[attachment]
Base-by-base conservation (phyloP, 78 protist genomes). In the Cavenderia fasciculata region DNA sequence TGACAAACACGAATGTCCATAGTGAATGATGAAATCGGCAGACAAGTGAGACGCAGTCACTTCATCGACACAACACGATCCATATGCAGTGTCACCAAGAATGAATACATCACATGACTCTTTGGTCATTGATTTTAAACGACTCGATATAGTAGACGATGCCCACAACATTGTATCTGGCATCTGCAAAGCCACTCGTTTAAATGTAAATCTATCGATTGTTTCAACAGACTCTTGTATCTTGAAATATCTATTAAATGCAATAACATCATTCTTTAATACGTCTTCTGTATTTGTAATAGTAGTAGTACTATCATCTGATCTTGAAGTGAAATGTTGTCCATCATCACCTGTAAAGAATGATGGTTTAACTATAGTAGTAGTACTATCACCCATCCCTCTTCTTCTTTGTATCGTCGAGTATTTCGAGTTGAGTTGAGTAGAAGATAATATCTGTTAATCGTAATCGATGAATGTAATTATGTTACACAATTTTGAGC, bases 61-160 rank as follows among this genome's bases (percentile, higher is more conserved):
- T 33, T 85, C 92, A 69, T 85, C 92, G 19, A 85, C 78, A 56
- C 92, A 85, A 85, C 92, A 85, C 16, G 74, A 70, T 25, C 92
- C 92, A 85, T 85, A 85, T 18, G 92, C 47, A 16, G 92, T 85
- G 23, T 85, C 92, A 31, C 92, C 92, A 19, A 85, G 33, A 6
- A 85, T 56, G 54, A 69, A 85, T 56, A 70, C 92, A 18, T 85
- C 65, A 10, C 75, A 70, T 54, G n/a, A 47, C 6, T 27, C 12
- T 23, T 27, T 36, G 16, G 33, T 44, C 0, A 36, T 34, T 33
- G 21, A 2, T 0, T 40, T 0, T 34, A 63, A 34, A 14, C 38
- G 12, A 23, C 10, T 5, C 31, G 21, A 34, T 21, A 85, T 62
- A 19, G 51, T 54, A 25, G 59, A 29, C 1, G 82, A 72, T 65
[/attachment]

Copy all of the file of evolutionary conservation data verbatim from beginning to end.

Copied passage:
Base-by-base conservation (phyloP, 78 protist genomes). In the Cavenderia fasciculata region DNA sequence TGACAAACACGAATGTCCATAGTGAATGATGAAATCGGCAGACAAGTGAGACGCAGTCACTTCATCGACACAACACGATCCATATGCAGTGTCACCAAGAATGAATACATCACATGACTCTTTGGTCATTGATTTTAAACGACTCGATATAGTAGACGATGCCCACAACATTGTATCTGGCATCTGCAAAGCCACTCGTTTAAATGTAAATCTATCGATTGTTTCAACAGACTCTTGTATCTTGAAATATCTATTAAATGCAATAACATCATTCTTTAATACGTCTTCTGTATTTGTAATAGTAGTAGTACTATCATCTGATCTTGAAGTGAAATGTTGTCCATCATCACCTGTAAAGAATGATGGTTTAACTATAGTAGTAGTACTATCACCCATCCCTCTTCTTCTTTGTATCGTCGAGTATTTCGAGTTGAGTTGAGTAGAAGATAATATCTGTTAATCGTAATCGATGAATGTAATTATGTTACACAATTTTGAGC, bases 61-160 rank as follows among this genome's bases (percentile, higher is more conserved):
- T 33, T 85, C 92, A 69, T 85, C 92, G 19, A 85, C 78, A 56
- C 92, A 85, A 85, C 92, A 85, C 16, G 74, A 70, T 25, C 92
- C 92, A 85, T 85, A 85, T 18, G 92, C 47, A 16, G 92, T 85
- G 23, T 85, C 92, A 31, C 92, C 92, A 19, A 85, G 33, A 6
- A 85, T 56, G 54, A 69, A 85, T 56, A 70, C 92, A 18, T 85
- C 65, A 10, C 75, A 70, T 54, G n/a, A 47, C 6, T 27, C 12
- T 23, T 27, T 36, G 16, G 33, T 44, C 0, A 36, T 34, T 33
- G 21, A 2, T 0, T 40, T 0, T 34, A 63, A 34, A 14, C 38
- G 12, A 23, C 10, T 5, C 31, G 21, A 34, T 21, A 85, T 62
- A 19, G 51, T 54, A 25, G 59, A 29, C 1, G 82, A 72, T 65